Quote:
Originally Posted by lonewolf210 View Post

Not really, I wasn't there so I can't say for sure exactly what happened, but bailing off the wall on a trad climb is not a trivial matter and in the best of cases involves leaving a lot of expensive gear behind. It's also totally possible that due to the structure of the crack bailing off the wall wasn't really possible. It's also possible that a group below them prevented them from retreating down the wall. Like I said I wasn't there so I don't know the exact circumstances.  

 

Obviously I wasn't there either.  I have been a climber.  Getting rescued in the dark off of a trad climb is also not a trivial matter.  I don't know how much expensive gear really needs to be left.  A few anchor pieces and slings for sure.  Is the cost of that gear split among the group members worth more than the hassle and cost of a rescue?  I don't believe that the structure of the crack would preclude going down if it could be protected on the way up.  As to any groups below them, did they all need to be rescued?  Or only your brothers friends group?  At some point on the way up the group should have realized that they were not on target to successfully top out.  The descision becomes, do you get rescued in the dark or do you undertake getting your selves safely down in the daylight.  The recognition of a point of no return or a working bail out option on a skiing or climbing route is part of pre-trip planning.  They got caught because their decisions put them there.  Blaming the slow group seems like weak sauce.

post #38 of 50
Quote:
Originally Posted by JoeUT View Post

The question isn't whether or not they'll seek help; it's when. If you're facing the prospect of a five- or six-figure bill that you probably can't afford and certainly don't want to pay, your mentality is going to be "I'll get myself out of it" up until you can't get yourself out of it (e.g. when it's dark and storming and your stuck on a cliff). If you're not facing that type of a bill, you are more likely to call at an earlier juncture when there's less danger for everyone.

 

An ambulance ride costs like $50 with insurance and what a couple hundred without? That's not at all the same thing as paying for a full rescue operation. You don't think many people without insurance avoid going to the doctor/hospital for fear of going bankrupt over sky-high medical costs? 

 

Maybe.  Human nature is what it is, though.  If somebody is scared enough, they'll seek help.

You're often right about what I bolded, though, but it's not because of a fear of costs.  It's due to embarrassment.  In my experience, far, far more people decline or delay calling emergency services due to embarrassment rather than a fear of costs.  For every concern I've ever heard expressed about cost, I'd bet there are 100+ expressions of embarrassment.  I'd be interested to hear any of our Ski Patrollers' take on that cost/embarrassment reaction.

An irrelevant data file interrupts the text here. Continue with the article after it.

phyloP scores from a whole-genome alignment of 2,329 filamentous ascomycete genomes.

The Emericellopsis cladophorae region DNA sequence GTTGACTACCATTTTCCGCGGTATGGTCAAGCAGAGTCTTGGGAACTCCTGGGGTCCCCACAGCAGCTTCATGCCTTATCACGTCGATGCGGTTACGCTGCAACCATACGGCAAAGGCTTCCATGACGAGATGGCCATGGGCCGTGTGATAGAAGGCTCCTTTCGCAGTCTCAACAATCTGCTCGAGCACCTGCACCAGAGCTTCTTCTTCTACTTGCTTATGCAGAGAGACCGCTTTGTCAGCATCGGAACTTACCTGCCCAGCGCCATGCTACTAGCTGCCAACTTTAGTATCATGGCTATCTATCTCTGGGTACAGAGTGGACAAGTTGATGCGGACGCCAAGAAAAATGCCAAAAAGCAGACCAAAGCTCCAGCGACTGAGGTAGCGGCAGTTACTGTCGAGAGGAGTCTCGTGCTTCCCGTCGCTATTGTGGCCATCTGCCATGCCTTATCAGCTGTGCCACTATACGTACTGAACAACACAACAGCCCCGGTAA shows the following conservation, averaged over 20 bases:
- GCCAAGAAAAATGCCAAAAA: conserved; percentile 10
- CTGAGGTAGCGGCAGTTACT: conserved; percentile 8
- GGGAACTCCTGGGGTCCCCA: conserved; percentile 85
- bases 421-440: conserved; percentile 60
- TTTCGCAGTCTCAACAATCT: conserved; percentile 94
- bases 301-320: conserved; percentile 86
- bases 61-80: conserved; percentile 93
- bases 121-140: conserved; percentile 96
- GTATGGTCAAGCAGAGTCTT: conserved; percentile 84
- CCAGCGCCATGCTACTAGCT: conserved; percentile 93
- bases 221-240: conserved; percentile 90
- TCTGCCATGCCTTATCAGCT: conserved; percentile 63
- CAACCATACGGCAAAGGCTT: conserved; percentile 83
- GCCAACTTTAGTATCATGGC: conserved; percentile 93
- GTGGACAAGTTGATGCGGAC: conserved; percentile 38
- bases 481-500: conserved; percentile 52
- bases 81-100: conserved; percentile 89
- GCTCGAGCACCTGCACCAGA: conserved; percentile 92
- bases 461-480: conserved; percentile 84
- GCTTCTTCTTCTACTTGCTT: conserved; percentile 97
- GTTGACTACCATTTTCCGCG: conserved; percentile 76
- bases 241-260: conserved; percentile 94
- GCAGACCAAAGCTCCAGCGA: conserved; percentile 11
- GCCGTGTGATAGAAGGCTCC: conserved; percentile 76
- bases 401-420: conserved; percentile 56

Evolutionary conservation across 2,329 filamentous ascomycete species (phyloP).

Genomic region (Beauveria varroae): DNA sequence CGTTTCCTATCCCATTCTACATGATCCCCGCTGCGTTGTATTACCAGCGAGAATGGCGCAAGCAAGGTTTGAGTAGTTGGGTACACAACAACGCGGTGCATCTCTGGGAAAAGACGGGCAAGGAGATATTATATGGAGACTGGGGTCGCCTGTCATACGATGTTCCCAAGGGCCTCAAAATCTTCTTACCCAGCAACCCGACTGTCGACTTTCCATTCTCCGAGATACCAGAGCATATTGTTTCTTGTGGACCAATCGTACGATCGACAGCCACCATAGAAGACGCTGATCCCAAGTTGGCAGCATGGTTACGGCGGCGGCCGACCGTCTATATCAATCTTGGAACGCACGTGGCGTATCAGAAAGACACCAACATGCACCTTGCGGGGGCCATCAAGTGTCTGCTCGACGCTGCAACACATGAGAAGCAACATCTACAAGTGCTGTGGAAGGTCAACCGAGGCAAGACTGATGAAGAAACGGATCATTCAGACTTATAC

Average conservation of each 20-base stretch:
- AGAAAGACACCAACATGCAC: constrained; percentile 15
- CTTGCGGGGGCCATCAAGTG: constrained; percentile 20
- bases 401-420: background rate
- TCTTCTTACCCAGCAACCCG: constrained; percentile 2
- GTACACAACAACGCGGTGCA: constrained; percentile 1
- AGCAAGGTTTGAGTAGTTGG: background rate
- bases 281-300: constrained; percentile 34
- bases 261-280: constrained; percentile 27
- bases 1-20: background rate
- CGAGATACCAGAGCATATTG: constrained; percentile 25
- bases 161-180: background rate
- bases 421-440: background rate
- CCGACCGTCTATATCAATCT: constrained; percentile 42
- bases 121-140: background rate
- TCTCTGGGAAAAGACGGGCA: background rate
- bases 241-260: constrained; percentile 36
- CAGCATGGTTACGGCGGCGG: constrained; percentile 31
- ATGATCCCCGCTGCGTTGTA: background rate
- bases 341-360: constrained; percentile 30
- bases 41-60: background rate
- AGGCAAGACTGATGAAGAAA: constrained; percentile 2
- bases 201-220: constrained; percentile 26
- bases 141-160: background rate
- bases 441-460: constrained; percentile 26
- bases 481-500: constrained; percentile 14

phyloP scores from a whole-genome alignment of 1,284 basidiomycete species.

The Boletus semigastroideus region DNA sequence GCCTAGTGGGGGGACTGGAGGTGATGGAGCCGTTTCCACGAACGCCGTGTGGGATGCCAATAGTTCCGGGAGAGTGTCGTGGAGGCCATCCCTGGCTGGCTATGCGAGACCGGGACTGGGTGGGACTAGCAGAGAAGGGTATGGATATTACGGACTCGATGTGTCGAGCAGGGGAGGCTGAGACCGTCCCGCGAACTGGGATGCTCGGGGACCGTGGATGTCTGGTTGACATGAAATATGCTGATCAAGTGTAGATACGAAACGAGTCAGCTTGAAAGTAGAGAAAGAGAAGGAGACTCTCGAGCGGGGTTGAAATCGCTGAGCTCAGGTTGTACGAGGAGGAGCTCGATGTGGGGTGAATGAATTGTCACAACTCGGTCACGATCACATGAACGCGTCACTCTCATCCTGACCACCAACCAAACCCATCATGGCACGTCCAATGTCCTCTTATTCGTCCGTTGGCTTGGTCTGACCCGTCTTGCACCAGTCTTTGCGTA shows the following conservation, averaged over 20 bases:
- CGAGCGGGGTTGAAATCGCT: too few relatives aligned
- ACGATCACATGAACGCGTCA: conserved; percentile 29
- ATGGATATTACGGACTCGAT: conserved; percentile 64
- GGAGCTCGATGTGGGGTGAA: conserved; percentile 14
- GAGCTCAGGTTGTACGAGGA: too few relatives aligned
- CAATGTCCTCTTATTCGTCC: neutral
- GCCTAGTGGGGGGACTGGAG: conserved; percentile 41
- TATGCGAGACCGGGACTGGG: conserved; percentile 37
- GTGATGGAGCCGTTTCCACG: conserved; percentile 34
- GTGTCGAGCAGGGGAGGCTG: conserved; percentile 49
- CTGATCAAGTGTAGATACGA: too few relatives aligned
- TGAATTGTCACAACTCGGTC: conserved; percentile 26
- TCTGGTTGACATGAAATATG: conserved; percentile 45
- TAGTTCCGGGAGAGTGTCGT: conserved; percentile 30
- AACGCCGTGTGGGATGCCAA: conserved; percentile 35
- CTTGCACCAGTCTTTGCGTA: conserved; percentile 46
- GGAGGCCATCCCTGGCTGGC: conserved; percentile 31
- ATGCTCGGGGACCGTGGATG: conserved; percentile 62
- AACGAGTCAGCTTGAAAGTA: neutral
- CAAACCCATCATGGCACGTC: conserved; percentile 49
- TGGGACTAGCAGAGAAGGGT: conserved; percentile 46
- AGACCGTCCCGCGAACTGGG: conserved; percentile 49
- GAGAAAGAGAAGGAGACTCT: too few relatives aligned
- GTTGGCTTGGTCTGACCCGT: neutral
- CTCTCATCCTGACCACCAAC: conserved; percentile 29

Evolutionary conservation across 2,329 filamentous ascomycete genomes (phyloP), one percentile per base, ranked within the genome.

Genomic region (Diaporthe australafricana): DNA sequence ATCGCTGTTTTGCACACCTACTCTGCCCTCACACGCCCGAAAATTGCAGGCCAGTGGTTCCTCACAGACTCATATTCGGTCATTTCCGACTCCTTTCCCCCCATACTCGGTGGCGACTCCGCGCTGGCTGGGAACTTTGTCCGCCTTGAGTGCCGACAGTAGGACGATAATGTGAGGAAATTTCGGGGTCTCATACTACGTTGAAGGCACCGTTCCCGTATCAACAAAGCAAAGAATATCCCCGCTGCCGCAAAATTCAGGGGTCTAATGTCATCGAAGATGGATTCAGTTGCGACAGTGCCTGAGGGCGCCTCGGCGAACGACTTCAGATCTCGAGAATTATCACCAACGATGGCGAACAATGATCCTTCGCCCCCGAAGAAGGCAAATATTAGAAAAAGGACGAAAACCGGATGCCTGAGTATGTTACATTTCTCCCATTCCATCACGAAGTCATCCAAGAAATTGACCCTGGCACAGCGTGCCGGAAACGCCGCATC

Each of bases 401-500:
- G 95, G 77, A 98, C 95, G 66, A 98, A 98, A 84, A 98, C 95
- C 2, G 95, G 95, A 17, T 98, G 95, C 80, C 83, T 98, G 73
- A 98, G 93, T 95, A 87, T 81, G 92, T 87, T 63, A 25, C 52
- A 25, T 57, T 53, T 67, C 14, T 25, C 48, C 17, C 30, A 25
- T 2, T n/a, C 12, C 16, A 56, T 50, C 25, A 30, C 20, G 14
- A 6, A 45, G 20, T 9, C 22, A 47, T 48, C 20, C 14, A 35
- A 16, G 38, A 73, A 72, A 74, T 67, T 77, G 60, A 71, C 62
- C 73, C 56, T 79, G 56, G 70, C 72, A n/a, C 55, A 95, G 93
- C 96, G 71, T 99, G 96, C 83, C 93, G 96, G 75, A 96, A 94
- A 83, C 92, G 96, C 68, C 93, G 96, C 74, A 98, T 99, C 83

Joe, where on earth do you live where an ambulance ride is "couple hundred" bucks???  It was over 1,200 when I left Dallas...and that was last I knew!  Could be more now...

People that can't afford 'em still use 'em...all the time.  Let's face it, people that can't pay the bill won't have to.  We don't have Debtor's Prisons anymore.

 

Besides, I'm not suggesting everyone should have to pay for rescue...just those found to be negligent in those actions that necessitated a rescue.  Even then, reimbursement could be based on a sliding-scale, ability to pay kind of system.  Stupidity in the BC that endangers others should have consequences other than a disapproving finger-wag, though.  Like I said, plenty of other places have a reimbursement for rescue system in place, and their business appears to be as good as those places that don't have it.

post #39 of 50
Quote:
Originally Posted by tetonpwdrjunkie View Post

 

Obviously I wasn't there either.  I have been a climber.  Getting rescued in the dark off of a trad climb is also not a trivial matter.  I don't know how much expensive gear really needs to be left.  A few anchor pieces and slings for sure.  Is the cost of that gear split among the group members worth more than the hassle and cost of a rescue?  I don't believe that the structure of the crack would preclude going down if it could be protected on the way up.  As to any groups below them, did they all need to be rescued?  Or only your brothers friends group?  At some point on the way up the group should have realized that they were not on target to successfully top out.  The descision becomes, do you get rescued in the dark or do you undertake getting your selves safely down in the daylight.  The recognition of a point of no return or a working bail out option on a skiing or climbing route is part of pre-trip planning.  They got caught because their decisions put them there.  Blaming the slow group seems like weak sauce.